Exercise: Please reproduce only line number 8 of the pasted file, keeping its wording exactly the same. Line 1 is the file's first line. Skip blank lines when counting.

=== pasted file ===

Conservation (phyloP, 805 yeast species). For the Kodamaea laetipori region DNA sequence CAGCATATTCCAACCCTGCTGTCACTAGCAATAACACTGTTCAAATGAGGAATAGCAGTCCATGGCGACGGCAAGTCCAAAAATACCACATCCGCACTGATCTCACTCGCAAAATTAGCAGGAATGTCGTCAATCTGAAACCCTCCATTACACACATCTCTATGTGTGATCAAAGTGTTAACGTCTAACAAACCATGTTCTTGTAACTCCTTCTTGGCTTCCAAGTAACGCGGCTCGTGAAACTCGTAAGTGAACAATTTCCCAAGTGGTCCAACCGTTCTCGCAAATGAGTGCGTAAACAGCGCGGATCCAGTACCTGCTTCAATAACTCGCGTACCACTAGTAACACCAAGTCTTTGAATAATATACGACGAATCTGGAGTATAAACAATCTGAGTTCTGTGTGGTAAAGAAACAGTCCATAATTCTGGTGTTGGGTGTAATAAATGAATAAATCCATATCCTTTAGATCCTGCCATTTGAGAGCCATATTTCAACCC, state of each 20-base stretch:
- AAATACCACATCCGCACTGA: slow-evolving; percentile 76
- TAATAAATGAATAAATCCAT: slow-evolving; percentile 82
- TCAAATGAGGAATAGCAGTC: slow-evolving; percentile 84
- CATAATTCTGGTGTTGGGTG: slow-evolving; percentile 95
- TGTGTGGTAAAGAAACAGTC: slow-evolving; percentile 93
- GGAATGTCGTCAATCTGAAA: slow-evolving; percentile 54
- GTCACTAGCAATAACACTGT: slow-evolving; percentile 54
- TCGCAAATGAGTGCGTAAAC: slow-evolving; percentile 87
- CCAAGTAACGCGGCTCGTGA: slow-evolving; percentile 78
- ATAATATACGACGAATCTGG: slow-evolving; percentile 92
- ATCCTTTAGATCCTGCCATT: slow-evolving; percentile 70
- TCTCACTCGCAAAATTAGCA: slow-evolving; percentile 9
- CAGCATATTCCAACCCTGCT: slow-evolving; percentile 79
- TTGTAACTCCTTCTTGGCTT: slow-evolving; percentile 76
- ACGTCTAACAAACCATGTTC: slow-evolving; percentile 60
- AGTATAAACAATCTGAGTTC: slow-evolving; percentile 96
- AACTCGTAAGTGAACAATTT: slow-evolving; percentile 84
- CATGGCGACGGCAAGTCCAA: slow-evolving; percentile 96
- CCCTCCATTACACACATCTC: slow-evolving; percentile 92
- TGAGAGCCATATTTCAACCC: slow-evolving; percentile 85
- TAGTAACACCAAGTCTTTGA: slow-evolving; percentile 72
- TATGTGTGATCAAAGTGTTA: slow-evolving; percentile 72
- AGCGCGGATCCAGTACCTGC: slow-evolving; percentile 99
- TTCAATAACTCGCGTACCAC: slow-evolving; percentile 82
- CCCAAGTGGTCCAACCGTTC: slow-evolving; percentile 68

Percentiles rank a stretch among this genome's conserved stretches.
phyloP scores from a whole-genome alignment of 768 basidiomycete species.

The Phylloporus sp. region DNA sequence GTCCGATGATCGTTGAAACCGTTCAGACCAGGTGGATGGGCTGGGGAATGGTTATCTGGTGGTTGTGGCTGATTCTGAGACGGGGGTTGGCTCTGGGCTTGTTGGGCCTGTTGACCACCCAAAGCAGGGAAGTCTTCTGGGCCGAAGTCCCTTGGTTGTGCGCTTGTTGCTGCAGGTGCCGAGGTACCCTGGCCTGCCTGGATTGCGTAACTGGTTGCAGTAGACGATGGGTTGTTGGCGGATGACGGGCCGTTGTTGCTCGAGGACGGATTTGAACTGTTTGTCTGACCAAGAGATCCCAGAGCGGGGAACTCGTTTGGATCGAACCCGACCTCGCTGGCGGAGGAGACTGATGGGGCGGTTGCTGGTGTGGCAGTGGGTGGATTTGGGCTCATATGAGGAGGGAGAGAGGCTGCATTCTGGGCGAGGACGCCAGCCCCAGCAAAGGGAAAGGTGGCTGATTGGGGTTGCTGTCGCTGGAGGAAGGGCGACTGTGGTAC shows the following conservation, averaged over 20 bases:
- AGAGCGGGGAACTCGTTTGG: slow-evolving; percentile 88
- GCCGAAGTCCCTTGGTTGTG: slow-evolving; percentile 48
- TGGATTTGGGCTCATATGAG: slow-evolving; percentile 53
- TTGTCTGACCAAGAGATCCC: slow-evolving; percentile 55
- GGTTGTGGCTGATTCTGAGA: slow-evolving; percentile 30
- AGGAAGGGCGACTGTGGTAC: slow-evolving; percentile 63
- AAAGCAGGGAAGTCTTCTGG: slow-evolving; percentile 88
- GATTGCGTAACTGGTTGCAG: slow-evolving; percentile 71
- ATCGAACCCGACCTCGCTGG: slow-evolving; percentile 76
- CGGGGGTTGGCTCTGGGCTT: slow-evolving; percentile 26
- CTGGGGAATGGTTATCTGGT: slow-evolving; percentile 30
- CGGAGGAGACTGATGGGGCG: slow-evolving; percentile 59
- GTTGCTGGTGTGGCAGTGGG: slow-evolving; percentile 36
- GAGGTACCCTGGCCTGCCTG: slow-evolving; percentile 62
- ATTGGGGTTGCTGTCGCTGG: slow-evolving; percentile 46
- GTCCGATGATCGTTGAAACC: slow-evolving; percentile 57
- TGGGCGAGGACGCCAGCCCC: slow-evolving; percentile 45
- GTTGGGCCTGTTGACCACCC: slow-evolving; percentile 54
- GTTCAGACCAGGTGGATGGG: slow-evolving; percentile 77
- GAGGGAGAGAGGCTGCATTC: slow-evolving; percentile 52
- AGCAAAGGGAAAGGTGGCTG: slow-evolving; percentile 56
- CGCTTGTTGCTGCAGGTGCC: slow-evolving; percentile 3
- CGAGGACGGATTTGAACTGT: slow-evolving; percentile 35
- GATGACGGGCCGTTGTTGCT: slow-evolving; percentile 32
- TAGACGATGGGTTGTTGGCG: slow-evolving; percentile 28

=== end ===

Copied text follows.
- GTCACTAGCAATAACACTGT: slow-evolving; percentile 54